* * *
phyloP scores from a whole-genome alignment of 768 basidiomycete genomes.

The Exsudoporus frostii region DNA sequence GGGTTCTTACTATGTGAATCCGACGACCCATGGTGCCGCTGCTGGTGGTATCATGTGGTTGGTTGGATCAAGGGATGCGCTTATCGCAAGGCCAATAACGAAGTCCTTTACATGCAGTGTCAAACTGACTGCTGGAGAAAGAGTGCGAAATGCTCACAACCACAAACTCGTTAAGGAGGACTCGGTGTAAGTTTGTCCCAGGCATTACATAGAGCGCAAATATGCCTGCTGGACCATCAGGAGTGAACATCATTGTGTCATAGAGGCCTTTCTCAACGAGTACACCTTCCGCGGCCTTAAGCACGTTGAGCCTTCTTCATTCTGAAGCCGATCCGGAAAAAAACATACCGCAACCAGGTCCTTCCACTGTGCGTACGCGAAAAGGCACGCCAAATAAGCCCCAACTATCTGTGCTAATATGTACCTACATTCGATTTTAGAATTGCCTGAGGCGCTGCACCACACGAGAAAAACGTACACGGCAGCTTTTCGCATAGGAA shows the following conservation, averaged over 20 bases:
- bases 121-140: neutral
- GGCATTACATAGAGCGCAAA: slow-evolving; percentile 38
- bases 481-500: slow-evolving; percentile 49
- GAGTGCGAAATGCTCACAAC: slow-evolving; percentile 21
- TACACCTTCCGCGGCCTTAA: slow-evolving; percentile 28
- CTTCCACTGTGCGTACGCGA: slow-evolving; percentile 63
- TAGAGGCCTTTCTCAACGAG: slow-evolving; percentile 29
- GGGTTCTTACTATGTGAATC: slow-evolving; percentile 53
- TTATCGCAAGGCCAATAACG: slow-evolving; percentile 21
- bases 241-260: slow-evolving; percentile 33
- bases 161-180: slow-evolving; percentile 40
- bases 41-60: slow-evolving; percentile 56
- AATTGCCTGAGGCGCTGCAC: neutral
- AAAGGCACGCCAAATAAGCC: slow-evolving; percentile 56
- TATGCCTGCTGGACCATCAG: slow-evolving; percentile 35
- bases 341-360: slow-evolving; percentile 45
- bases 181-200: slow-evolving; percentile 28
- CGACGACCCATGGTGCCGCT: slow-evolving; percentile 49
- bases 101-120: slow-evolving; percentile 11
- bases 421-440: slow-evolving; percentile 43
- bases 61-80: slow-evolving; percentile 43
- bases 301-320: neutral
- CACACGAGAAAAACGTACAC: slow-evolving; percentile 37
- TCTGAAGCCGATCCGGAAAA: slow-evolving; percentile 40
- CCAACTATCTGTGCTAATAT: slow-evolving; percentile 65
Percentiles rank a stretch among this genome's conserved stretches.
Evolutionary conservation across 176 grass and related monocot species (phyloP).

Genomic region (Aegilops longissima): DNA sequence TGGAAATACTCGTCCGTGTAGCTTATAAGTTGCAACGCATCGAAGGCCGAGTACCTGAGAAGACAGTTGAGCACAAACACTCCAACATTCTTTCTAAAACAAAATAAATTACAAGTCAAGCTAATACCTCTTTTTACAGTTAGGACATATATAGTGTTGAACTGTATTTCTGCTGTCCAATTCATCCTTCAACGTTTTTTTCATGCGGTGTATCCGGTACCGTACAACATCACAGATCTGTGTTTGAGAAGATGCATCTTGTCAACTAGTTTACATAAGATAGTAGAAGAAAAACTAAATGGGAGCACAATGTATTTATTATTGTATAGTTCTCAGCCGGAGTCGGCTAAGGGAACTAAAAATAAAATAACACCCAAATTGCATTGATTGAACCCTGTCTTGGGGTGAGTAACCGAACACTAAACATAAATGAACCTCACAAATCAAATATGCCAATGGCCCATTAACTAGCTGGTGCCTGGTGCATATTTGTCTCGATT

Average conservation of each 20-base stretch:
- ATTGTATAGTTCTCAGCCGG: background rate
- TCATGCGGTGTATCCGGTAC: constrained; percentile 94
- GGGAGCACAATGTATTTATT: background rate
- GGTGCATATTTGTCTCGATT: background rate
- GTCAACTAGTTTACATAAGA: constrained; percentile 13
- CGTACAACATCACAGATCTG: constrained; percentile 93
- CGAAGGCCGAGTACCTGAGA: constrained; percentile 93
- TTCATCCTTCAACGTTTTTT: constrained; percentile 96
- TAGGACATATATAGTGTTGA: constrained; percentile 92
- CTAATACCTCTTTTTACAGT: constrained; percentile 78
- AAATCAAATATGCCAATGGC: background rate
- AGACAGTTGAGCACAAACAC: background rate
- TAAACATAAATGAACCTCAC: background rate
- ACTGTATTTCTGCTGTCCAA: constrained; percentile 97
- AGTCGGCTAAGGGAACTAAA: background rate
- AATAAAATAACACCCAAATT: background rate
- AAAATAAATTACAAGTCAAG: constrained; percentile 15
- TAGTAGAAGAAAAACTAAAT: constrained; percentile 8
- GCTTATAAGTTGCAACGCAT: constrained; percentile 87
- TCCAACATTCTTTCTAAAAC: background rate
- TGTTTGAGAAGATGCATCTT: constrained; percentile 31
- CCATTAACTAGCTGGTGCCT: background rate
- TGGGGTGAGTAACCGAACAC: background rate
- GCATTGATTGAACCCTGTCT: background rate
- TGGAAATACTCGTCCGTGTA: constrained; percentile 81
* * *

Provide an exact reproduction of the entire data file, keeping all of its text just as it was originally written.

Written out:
phyloP scores from a whole-genome alignment of 768 basidiomycete genomes.

The Exsudoporus frostii region DNA sequence GGGTTCTTACTATGTGAATCCGACGACCCATGGTGCCGCTGCTGGTGGTATCATGTGGTTGGTTGGATCAAGGGATGCGCTTATCGCAAGGCCAATAACGAAGTCCTTTACATGCAGTGTCAAACTGACTGCTGGAGAAAGAGTGCGAAATGCTCACAACCACAAACTCGTTAAGGAGGACTCGGTGTAAGTTTGTCCCAGGCATTACATAGAGCGCAAATATGCCTGCTGGACCATCAGGAGTGAACATCATTGTGTCATAGAGGCCTTTCTCAACGAGTACACCTTCCGCGGCCTTAAGCACGTTGAGCCTTCTTCATTCTGAAGCCGATCCGGAAAAAAACATACCGCAACCAGGTCCTTCCACTGTGCGTACGCGAAAAGGCACGCCAAATAAGCCCCAACTATCTGTGCTAATATGTACCTACATTCGATTTTAGAATTGCCTGAGGCGCTGCACCACACGAGAAAAACGTACACGGCAGCTTTTCGCATAGGAA shows the following conservation, averaged over 20 bases:
- bases 121-140: neutral
- GGCATTACATAGAGCGCAAA: slow-evolving; percentile 38
- bases 481-500: slow-evolving; percentile 49
- GAGTGCGAAATGCTCACAAC: slow-evolving; percentile 21
- TACACCTTCCGCGGCCTTAA: slow-evolving; percentile 28
- CTTCCACTGTGCGTACGCGA: slow-evolving; percentile 63
- TAGAGGCCTTTCTCAACGAG: slow-evolving; percentile 29
- GGGTTCTTACTATGTGAATC: slow-evolving; percentile 53
- TTATCGCAAGGCCAATAACG: slow-evolving; percentile 21
- bases 241-260: slow-evolving; percentile 33
- bases 161-180: slow-evolving; percentile 40
- bases 41-60: slow-evolving; percentile 56
- AATTGCCTGAGGCGCTGCAC: neutral
- AAAGGCACGCCAAATAAGCC: slow-evolving; percentile 56
- TATGCCTGCTGGACCATCAG: slow-evolving; percentile 35
- bases 341-360: slow-evolving; percentile 45
- bases 181-200: slow-evolving; percentile 28
- CGACGACCCATGGTGCCGCT: slow-evolving; percentile 49
- bases 101-120: slow-evolving; percentile 11
- bases 421-440: slow-evolving; percentile 43
- bases 61-80: slow-evolving; percentile 43
- bases 301-320: neutral
- CACACGAGAAAAACGTACAC: slow-evolving; percentile 37
- TCTGAAGCCGATCCGGAAAA: slow-evolving; percentile 40
- CCAACTATCTGTGCTAATAT: slow-evolving; percentile 65
Percentiles rank a stretch among this genome's conserved stretches.
Evolutionary conservation across 176 grass and related monocot species (phyloP).

Genomic region (Aegilops longissima): DNA sequence TGGAAATACTCGTCCGTGTAGCTTATAAGTTGCAACGCATCGAAGGCCGAGTACCTGAGAAGACAGTTGAGCACAAACACTCCAACATTCTTTCTAAAACAAAATAAATTACAAGTCAAGCTAATACCTCTTTTTACAGTTAGGACATATATAGTGTTGAACTGTATTTCTGCTGTCCAATTCATCCTTCAACGTTTTTTTCATGCGGTGTATCCGGTACCGTACAACATCACAGATCTGTGTTTGAGAAGATGCATCTTGTCAACTAGTTTACATAAGATAGTAGAAGAAAAACTAAATGGGAGCACAATGTATTTATTATTGTATAGTTCTCAGCCGGAGTCGGCTAAGGGAACTAAAAATAAAATAACACCCAAATTGCATTGATTGAACCCTGTCTTGGGGTGAGTAACCGAACACTAAACATAAATGAACCTCACAAATCAAATATGCCAATGGCCCATTAACTAGCTGGTGCCTGGTGCATATTTGTCTCGATT

Average conservation of each 20-base stretch:
- ATTGTATAGTTCTCAGCCGG: background rate
- TCATGCGGTGTATCCGGTAC: constrained; percentile 94
- GGGAGCACAATGTATTTATT: background rate
- GGTGCATATTTGTCTCGATT: background rate
- GTCAACTAGTTTACATAAGA: constrained; percentile 13
- CGTACAACATCACAGATCTG: constrained; percentile 93
- CGAAGGCCGAGTACCTGAGA: constrained; percentile 93
- TTCATCCTTCAACGTTTTTT: constrained; percentile 96
- TAGGACATATATAGTGTTGA: constrained; percentile 92
- CTAATACCTCTTTTTACAGT: constrained; percentile 78
- AAATCAAATATGCCAATGGC: background rate
- AGACAGTTGAGCACAAACAC: background rate
- TAAACATAAATGAACCTCAC: background rate
- ACTGTATTTCTGCTGTCCAA: constrained; percentile 97
- AGTCGGCTAAGGGAACTAAA: background rate
- AATAAAATAACACCCAAATT: background rate
- AAAATAAATTACAAGTCAAG: constrained; percentile 15
- TAGTAGAAGAAAAACTAAAT: constrained; percentile 8
- GCTTATAAGTTGCAACGCAT: constrained; percentile 87
- TCCAACATTCTTTCTAAAAC: background rate
- TGTTTGAGAAGATGCATCTT: constrained; percentile 31
- CCATTAACTAGCTGGTGCCT: background rate
- TGGGGTGAGTAACCGAACAC: background rate
- GCATTGATTGAACCCTGTCT: background rate
- TGGAAATACTCGTCCGTGTA: constrained; percentile 81